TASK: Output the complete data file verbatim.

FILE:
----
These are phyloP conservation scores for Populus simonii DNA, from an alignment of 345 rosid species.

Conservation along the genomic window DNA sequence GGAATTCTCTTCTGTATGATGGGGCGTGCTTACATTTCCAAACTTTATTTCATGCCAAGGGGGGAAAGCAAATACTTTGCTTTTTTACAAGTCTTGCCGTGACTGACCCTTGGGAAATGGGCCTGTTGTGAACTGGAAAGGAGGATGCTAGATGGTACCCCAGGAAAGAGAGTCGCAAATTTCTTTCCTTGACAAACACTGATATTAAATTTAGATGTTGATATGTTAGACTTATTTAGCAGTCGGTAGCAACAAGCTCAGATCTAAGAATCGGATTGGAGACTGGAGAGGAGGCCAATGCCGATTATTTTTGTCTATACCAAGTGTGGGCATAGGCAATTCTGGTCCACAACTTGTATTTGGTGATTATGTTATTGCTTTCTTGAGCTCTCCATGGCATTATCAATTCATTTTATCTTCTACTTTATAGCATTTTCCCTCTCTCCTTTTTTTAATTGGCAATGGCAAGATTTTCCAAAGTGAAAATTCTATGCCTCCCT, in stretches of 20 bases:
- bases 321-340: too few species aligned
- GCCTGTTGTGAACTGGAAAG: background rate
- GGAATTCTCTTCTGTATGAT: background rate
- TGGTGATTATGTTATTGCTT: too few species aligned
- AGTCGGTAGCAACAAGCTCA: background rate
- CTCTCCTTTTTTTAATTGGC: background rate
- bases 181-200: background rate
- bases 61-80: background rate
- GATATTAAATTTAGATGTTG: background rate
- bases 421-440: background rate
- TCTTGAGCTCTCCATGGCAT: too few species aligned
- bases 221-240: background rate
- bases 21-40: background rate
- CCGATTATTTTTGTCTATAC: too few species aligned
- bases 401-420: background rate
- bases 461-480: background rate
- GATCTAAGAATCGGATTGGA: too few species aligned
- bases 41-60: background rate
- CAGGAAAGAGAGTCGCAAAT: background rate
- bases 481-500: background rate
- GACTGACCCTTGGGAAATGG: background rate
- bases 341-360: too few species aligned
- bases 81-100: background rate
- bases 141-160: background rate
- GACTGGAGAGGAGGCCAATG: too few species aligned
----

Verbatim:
These are phyloP conservation scores for Populus simonii DNA, from an alignment of 345 rosid species.

Conservation along the genomic window DNA sequence GGAATTCTCTTCTGTATGATGGGGCGTGCTTACATTTCCAAACTTTATTTCATGCCAAGGGGGGAAAGCAAATACTTTGCTTTTTTACAAGTCTTGCCGTGACTGACCCTTGGGAAATGGGCCTGTTGTGAACTGGAAAGGAGGATGCTAGATGGTACCCCAGGAAAGAGAGTCGCAAATTTCTTTCCTTGACAAACACTGATATTAAATTTAGATGTTGATATGTTAGACTTATTTAGCAGTCGGTAGCAACAAGCTCAGATCTAAGAATCGGATTGGAGACTGGAGAGGAGGCCAATGCCGATTATTTTTGTCTATACCAAGTGTGGGCATAGGCAATTCTGGTCCACAACTTGTATTTGGTGATTATGTTATTGCTTTCTTGAGCTCTCCATGGCATTATCAATTCATTTTATCTTCTACTTTATAGCATTTTCCCTCTCTCCTTTTTTTAATTGGCAATGGCAAGATTTTCCAAAGTGAAAATTCTATGCCTCCCT, in stretches of 20 bases:
- bases 321-340: too few species aligned
- GCCTGTTGTGAACTGGAAAG: background rate
- GGAATTCTCTTCTGTATGAT: background rate
- TGGTGATTATGTTATTGCTT: too few species aligned
- AGTCGGTAGCAACAAGCTCA: background rate
- CTCTCCTTTTTTTAATTGGC: background rate
- bases 181-200: background rate
- bases 61-80: background rate
- GATATTAAATTTAGATGTTG: background rate
- bases 421-440: background rate
- TCTTGAGCTCTCCATGGCAT: too few species aligned
- bases 221-240: background rate
- bases 21-40: background rate
- CCGATTATTTTTGTCTATAC: too few species aligned
- bases 401-420: background rate
- bases 461-480: background rate
- GATCTAAGAATCGGATTGGA: too few species aligned
- bases 41-60: background rate
- CAGGAAAGAGAGTCGCAAAT: background rate
- bases 481-500: background rate
- GACTGACCCTTGGGAAATGG: background rate
- bases 341-360: too few species aligned
- bases 81-100: background rate
- bases 141-160: background rate
- GACTGGAGAGGAGGCCAATG: too few species aligned